People make great inventions, and then consumers make some of them them great successes.
#2926 Created 06/04/2011 Updated 01/16/2019
'Engagements, then, are structured encounters between brands and potential customers, in a context designed to focus the user’s attention and change his or her behavior (however incrementally)'. [NASDAQ OMX newsletter, Global Newswire 2013] (http://blog.globenewswire.com/post/50509941611/social-media-engagement-is-an-activity-not-an)
We struggle to see the big picture.
All of us are pretty good at watching the path right in front of our feet, but much less adept at seeing beyond the horizon. And yet, we all practice the art of anticipating the future by watching the present. We watch children grow up; we see teenagers become adults. We see Spring follow Winter, and we recognize that life is composed of patterns and rhythms.
We're interested in how things change over time, and also how they stay the same. Of special interest is how the role of the consumer has been linked structurally to the dominant media technology, from the dawn of mass media through the heyday of social media.
Many media theorists (cite) search for a causal link between media content and consumer behavior. Others (hungry for a citation, eh?) speculate that media have changed over the last two American centuries, and that people have watched these changes as if spectators. But consumers are more than just spectators in the media; they are, and have always been, an intrinsic part of both the creation and content of the media. Media are often the artifacts of various relationships among people.
But that role has not been consistent. It has changed over the years, repeatedly, as waves of technological change have been sucked into the media landscape. Determinists view technological shifts as the "effects" of developmental events, such as the development of movable type, the evolution of steam power, the harnessing of electricity, and the building of railroads. However, it's not so much about any of these developments; it's about the continual shift, the continual change of direction of change, the creep of technological improvement at the touch of human hands.
Another common view, of course, is that people make great inventions, and then consumers make them great successes. A more nuanced view would show that the pressure of consumer demand makes space for technological and conceptual innovation, and new features and services emerge gradually, incrementally, at various places around the world. Some reach a critical point of recognition or penetration, and seem to suddenly explode into view. Others creep in like a slow tide. This historic pattern has repeated in the stories of the development of the printing press, gunpowder, automobiles, aircraft, the telephone, electronics, computers, email, chat, the Web, and FaceBook, and Pokemon.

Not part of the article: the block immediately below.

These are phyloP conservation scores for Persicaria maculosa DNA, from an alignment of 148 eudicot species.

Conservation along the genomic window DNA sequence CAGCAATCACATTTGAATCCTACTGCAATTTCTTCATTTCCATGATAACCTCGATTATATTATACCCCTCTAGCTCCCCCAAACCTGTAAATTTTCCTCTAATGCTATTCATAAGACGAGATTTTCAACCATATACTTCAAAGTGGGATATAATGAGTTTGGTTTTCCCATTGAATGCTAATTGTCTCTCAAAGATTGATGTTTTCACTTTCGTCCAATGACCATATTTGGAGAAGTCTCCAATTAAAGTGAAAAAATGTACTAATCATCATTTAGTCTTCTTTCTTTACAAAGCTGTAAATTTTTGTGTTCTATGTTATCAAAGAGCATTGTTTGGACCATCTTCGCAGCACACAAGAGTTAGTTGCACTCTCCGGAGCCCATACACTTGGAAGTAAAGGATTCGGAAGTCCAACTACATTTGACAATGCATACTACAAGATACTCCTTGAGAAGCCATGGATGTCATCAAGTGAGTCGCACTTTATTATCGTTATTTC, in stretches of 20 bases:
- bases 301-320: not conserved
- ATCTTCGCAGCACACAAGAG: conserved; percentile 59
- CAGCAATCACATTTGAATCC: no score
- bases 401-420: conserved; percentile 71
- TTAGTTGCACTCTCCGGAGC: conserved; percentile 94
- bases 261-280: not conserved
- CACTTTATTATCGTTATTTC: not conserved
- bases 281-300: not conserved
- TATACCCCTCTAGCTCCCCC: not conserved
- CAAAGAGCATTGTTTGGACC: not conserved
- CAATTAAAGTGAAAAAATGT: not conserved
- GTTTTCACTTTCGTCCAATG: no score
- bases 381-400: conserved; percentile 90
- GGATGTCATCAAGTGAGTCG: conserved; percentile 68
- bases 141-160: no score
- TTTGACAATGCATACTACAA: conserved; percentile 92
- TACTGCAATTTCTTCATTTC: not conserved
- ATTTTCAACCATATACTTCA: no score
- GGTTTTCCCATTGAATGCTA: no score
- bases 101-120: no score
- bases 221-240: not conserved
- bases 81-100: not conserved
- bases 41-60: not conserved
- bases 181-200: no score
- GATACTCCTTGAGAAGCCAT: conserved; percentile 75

All right, Pokémon is a stretch.
--Behavior in each era has been guided by the physical and economic structure of the media, which is limited and enabled by technology.
--Consumer media behavior in each era has been expressed within the confines of business models constructed around technologies.
--Consumer choices are always limited to those that are available. The range of choices is limited by the combined effects of contemporary economics and technology.
--The structures of media impose the primary controlling effects on consumer behavior. The consequences of content are secondary.
Facebook, as an example, is a slightly different way of doing something that has been done many times before, but with unique twists. Without much effort, you can trace Facebook's DNA back past it inception to Web pages, AOL, Compuserve, and community dial-up bulletin board systems.
Does consumer behavior drives it all? The contemporary enthusiasm for Facebook mirrors, in relative scale, the enthusiasm consumers showed through the 20th Century for electricity, the automobile and land-line telephones is mirrored in the domination of radio and TV sets in homes and businesses, the enthusiastic crowds that rushed to the big dial-up services in the 1990s, the throngs who embraced Home Pages and surfing at the Millennium, and the surge of bloggers, lurkers and social media "likers" into the second decade of the 21st Century.
There are many more examples. But with each, be it the rush to the automobile in the '20s and '30s, the heady adoption of rock and roll in the '50s and '60s, or the Apple Fanboy phenomena today, the "behavior" of consumers controls the outcomes.
I know that last sentence sounds, ummm... hollow? Incomplete? "The behavior of consumers controls....." Aren't consumers influenced, guided, herded like sheep, led like children, fooled into unwise purchases? Aren't billions spent on promoting, positioning, and placing products, propositions and postures into the psyche of consumers through continuous cycles of repetition? Haven't a hundred years been spent analyzing the complex relationships between media content and consumer behavior, searching for the precise magic formula for transmuting leads into gold?
Well, a little over-stated, perhaps. Yet, the preponderance of behavior by the majority of consumers ultimately guides "production". Not radical, just simple capitalist truth. The path to wealth has been to get consumers to consume through a variety of techniques, most of them involving media.
And, yes, consumers are influenced along the way. By media. You can say, casually, that the behavior of consumers reveals the presence of significant, complicated relationships between consumers and media.
How are consumers influenced by media? Many smart people have looked at that question over the span of a century, and it continues to intrigue. Yet, there is another question of equal curiosity that stands alongside; that is, the role of "structure" in forming consumer behavior.
Yes, "structure". It's the wrong word, for so many reasons. And yet, it's the only word that fits.